Earlier this week, the FCC successfully defeated Mozilla's attempt to undo the commission's repeal of net neutrality. But, while siding with the body, judges have asked the FCC to determine if repealing the law to prevent a multi-speed internet has had any negative consequences. That includes checking if net neutrality repeal has harmed public safety, reduced spending in infrastructure or hampered the Lifeline program.
Consequently, the FCC will launch a period where the public and interested parties can share their views on the process. This is not an opportunity to re-litigate net neutrality repeal, but it is an opportunity to examine if the FCC acted properly and with regard to its broader obligations. The court, for instance, has directed the body to see if repeal has harmed public safety and reduced investment in critical infrastructure.
That may include references to the incident in which Verizon, Engadget's parent company, throttled the data plan of a vehicle owned by the Santa Clara fire service. According to Chief Anthony Bowden in a 2018 lawsuit, Verizon's throttling of the vehicle's plan hampered efforts to fight wildfires. Verizon said that in that instance, the throttling was the result of a mistake, and that its policy is to not throttle emergency teams.
And a third-party study which claimed that, regardless of traffic, major ISPs throttle video traffic at all times of the day. Researchers from University of Massachusetts, Amherst, and Northeastern University found that, in one instance, a carrier throttled Netflix and YouTube 70 and 74 percent of the time, respectively.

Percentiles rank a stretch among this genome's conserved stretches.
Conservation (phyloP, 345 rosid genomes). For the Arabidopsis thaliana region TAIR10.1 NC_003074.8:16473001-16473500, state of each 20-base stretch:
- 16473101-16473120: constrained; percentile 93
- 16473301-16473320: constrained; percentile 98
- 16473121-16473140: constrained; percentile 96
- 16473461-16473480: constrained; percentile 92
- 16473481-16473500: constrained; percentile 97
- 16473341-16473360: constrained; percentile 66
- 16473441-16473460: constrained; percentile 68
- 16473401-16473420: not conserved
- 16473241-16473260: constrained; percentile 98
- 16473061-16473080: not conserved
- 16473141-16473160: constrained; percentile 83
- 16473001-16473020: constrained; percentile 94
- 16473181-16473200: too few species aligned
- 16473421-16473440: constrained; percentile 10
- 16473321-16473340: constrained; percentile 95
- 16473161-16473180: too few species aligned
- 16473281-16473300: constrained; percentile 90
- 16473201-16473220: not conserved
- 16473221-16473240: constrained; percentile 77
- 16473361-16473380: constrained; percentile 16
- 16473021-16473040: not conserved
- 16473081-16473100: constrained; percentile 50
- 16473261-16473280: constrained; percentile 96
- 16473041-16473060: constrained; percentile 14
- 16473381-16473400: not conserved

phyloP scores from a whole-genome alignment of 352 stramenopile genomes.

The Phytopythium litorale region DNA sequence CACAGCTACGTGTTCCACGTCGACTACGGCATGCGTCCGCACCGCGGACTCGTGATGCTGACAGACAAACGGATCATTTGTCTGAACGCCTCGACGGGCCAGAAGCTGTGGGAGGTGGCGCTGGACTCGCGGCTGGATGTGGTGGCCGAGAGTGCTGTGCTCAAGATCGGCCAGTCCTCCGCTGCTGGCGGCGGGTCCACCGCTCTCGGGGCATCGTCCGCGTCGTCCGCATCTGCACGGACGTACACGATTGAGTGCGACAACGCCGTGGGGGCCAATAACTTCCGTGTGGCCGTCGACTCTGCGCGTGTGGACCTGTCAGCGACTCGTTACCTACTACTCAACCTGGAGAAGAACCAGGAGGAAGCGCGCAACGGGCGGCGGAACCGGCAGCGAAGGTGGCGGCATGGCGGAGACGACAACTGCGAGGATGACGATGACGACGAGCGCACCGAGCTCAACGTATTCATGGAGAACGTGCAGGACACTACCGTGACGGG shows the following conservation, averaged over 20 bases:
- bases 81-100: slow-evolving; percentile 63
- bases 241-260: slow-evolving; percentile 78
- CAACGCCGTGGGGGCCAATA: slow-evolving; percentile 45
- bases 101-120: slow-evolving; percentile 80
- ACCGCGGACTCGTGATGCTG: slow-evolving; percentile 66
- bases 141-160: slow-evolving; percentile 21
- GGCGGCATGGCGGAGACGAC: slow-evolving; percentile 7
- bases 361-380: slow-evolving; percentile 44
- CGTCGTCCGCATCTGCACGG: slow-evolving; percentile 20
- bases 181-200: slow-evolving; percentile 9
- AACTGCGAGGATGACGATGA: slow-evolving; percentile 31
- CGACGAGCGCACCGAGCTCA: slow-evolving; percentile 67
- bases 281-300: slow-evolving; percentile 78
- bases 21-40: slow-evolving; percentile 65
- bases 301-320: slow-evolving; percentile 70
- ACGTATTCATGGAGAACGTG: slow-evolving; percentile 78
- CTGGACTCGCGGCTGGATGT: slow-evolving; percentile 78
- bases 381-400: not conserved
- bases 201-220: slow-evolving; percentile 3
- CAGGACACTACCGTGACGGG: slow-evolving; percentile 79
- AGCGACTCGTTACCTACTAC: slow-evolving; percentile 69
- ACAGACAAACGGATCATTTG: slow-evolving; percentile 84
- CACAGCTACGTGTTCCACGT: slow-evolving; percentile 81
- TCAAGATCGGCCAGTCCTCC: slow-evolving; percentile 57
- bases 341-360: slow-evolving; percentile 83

Care about #netneutrality? Want to fix the mess the FCC made when it rolled back open internet policies?
Time to speak up.
The FCC is asking for public comment on net neutrality matters the court said it got wrong.
This is our shot.
Let's do this.https://t.co/3ONvuen17E
— Jessica Rosenworcel (@JRosenworcel) February 19, 2020
The Register claims that the FCC is behaving churlishly, burying its request for comment in a wordy title that does not reflect its true intentions. But FCC Commissioner Jessica Rosenworcel published a statement asking people to "make some noise" and write in. Rosenworcel says that the FCC's decision to repeal net neutrality was on the "wrong side of history" and that the public should demand an "open internet."
Those wishing to make a comment can do so on the FCC's Electronic Filing System, entering 17-108 (Restoring Internet Freedom) in the proceedings box. The deadline for comments is March 30th.